Uny Lelant

Writer: Vikki Heywood
Anthony Prothero

Storm-crushed shell-sand clogged Hayle’s mouth, 
But not the copper-rich turquoise ribbon to the bay, 
Where once departing pilchards mixed with silver, tin and dynamite,
Cadavers of skinned trawlers rest whilst curlews cry. 

Sinking like Theodoric’s castle, 
Uny’s divided graves observe the beach-sucked pilgrims pass,
Where ghostly Cinderella Small measures our moon-tides’ ebb and flow, 
Amongst the latest drift – of double yellow lines.

Like many places in west Cornwall, the name Uny Lelant derived from the medieval pilgrims who landed on these shores from Ireland. Though known as saints they were manachs (monks) who set up local ministries, and over time churches were given their names – thus St Uny’s Church in Lelant and St Anta’s nearby in Carbis Bay. 

Though the sex of St Anta is contested, she is depicted as a woman in an iconic stained-glass window in St Uny’s church and given a talbot hound and view of Trencrom Hill at her feet. She allegedly held ministry on the carrags (rocks) at the mouth of the Hayle (estuary). With the addition of lan (enclosure, church land) LanAnta is therefore the possible origin of the village’s name, with many versions used over time including Lannanta, Lanante, and ultimately Lelant. Cornish was recorded as the first language of the village as late as the 16th century and road signs are displayed in both languages.

With an outstanding vista over the Hayle, St Uny’s graveyard is divided by a walled pathway; one side the graves for the Church of England, with the Methodists on the other. Down this borderline, contemporary pilgrims walk the St Michael’s Way, mixing with the sun worshipping pilgrimage to Porthkinnis (Porthkidney) Beach. Traces of the old (sometimes treacherous) foot and ferry Hayle crossing, the expanse of St Ives Bay and the miles of towans (sandy shore) to Godrevy Lighthouse were a significant influence in the work of artist John Miller, as well as authors Rosamunde Pilcher and Virginia Woolf.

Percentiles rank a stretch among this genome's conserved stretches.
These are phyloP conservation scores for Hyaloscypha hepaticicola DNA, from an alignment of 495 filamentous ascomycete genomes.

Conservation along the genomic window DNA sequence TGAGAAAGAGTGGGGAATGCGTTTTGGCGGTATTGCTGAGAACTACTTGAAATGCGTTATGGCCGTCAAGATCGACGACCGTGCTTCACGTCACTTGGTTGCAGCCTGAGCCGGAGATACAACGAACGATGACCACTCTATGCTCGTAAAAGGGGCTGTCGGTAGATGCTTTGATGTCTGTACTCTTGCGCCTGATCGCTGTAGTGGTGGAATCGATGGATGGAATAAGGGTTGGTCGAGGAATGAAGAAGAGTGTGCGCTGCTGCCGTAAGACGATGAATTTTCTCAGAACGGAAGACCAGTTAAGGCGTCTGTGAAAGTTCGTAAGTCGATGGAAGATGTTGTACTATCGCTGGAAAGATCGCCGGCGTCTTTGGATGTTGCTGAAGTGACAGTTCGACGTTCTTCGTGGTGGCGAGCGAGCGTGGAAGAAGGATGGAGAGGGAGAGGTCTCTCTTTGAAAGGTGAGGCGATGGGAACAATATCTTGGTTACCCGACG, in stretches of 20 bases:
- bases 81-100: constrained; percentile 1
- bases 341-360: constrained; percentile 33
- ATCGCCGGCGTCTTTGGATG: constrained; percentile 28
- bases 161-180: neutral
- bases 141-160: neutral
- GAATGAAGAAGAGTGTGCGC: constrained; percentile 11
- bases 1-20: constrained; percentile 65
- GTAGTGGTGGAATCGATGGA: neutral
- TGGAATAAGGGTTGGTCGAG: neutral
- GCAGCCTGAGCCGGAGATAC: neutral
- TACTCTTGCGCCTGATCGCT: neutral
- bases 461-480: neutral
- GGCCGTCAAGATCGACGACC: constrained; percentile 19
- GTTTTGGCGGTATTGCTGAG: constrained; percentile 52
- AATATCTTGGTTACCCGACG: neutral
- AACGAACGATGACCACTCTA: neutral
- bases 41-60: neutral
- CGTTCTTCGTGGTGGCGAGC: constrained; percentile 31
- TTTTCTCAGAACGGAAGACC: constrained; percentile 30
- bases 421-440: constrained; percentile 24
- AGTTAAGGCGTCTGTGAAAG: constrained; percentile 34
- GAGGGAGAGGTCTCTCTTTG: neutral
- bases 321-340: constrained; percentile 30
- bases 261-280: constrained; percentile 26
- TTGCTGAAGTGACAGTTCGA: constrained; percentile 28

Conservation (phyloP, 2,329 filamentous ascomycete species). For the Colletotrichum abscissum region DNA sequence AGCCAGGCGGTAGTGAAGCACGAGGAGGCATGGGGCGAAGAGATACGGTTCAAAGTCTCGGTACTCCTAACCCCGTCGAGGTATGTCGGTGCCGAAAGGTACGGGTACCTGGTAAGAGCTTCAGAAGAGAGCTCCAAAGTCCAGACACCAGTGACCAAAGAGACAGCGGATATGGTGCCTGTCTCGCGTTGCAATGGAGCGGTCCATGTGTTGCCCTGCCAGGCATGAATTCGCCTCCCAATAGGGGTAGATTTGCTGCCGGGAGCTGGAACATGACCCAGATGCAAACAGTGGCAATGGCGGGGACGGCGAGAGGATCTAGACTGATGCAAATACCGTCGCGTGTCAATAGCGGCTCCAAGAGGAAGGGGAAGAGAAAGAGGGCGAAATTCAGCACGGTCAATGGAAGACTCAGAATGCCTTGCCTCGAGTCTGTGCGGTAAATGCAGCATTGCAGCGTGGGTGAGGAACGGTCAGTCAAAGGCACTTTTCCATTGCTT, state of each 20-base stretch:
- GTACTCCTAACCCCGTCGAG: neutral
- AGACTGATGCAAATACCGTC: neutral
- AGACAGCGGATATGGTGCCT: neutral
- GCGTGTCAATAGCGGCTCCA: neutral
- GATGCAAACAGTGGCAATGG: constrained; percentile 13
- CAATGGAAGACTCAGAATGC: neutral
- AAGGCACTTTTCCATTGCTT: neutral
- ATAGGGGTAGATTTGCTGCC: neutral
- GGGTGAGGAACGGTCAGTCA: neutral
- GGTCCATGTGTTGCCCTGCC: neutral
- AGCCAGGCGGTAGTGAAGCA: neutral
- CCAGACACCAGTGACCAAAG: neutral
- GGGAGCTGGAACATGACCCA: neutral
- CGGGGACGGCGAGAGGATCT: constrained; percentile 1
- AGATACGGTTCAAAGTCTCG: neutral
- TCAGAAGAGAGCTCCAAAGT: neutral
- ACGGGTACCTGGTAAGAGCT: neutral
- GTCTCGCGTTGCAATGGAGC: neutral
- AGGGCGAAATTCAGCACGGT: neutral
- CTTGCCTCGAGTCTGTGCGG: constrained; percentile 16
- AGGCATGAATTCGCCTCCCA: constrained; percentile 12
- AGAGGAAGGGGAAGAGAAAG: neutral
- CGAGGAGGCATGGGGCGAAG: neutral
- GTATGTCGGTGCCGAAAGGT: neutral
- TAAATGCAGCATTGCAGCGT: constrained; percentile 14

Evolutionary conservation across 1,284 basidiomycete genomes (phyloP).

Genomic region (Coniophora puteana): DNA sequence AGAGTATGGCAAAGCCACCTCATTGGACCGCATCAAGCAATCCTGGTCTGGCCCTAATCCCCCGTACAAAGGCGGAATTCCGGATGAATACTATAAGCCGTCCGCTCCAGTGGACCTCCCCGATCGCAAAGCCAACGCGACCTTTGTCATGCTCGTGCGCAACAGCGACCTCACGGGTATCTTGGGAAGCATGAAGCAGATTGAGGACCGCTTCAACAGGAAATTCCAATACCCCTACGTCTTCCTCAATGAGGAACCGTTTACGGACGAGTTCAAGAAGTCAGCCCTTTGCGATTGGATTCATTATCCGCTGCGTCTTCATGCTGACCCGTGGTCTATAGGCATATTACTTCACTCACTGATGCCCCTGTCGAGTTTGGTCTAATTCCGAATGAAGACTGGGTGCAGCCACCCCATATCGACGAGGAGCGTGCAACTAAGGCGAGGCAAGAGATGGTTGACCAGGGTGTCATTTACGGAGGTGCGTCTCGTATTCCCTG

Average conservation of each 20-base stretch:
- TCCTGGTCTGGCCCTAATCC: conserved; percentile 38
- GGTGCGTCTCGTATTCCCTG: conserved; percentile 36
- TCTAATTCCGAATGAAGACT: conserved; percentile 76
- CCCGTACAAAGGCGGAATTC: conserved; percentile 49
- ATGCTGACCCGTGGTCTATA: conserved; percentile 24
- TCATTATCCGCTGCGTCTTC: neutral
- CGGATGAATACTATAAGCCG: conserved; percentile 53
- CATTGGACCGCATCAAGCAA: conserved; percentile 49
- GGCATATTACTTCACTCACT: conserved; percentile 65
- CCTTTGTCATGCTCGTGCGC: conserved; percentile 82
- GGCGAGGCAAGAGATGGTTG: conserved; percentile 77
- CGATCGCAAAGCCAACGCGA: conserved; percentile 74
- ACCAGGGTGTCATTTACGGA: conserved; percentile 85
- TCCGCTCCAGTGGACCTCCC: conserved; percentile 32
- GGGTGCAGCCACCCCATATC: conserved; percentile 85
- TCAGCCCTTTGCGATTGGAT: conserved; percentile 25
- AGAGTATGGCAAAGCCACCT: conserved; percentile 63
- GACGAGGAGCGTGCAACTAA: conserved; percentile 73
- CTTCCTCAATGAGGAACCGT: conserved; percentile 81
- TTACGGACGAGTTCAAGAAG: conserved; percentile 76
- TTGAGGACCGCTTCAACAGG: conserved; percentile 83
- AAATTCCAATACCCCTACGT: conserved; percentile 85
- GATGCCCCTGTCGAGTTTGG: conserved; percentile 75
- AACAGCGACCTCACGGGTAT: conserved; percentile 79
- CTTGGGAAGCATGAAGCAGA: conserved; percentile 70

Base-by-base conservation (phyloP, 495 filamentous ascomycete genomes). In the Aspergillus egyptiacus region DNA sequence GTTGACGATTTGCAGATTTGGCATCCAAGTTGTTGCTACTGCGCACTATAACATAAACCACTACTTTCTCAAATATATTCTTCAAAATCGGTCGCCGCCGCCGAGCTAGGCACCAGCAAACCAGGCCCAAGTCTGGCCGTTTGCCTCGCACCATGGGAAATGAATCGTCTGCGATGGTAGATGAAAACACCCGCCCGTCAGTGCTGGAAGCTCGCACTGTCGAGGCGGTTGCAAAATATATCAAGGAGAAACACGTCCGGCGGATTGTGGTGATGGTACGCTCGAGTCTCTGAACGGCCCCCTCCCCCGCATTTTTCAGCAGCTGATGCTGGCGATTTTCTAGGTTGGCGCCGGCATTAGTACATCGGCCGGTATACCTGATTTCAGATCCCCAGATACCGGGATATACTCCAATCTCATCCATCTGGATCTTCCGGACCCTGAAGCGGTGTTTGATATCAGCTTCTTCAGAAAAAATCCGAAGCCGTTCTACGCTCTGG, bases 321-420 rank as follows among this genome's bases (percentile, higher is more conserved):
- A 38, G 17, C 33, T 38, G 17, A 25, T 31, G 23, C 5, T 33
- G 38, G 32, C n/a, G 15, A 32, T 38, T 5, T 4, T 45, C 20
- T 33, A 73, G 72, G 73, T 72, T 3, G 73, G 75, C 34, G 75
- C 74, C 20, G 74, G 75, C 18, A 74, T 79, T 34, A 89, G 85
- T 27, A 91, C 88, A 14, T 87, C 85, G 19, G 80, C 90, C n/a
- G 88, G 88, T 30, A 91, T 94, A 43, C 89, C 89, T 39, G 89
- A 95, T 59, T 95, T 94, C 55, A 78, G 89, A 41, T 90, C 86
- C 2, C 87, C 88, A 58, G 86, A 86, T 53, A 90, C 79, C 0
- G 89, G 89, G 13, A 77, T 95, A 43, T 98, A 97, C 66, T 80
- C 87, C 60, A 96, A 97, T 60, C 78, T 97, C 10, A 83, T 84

Local papers in the 1800s tell compelling stories of injustice. Two girls were sent to gaol for seven days for stealing flowers from a grave in the churchyard for the stationmaster’s new garden. In my sestude I conjure up the ghost of fifteen-year-old Cinderella Small, whose family had the misfortune to cross St Uny’s vicar, Uriah Tompkin. Unable to account for themselves, they were subjected to hard labour. 

Whilst the yellow line restrictions on car parking ebb and flow, the one relentless factor in life for Lelant is encroaching sand. The sinking of ancient King Theodoric’s castle on the shoreline is probably a myth, but the wind-blown, storm-tossed sand that arrived in the 16th century pushed the village from the shoreline and ultimately clogged the port. Though the now dwindling fishing industry was sustained for generations, the lively hub that exported pilchards, tin, copper, zinc, silver and locally manufactured dynamite was silenced in favour of St Ives (after Saint Ia, who apparently arrived on a leaf). When the railway arrived along a causeway, where thousands of Roman coins were uncovered in the sand, it was a quietening branch line from St Erth (after Uny’s alleged brother). The stationmaster’s house becoming a private dwelling – whose owners proudly hang out their washing on lines next to the track.

As a millennium celebration of village history, a tapestry of images was lovingly handstitched by local people and is displayed in the village hall.

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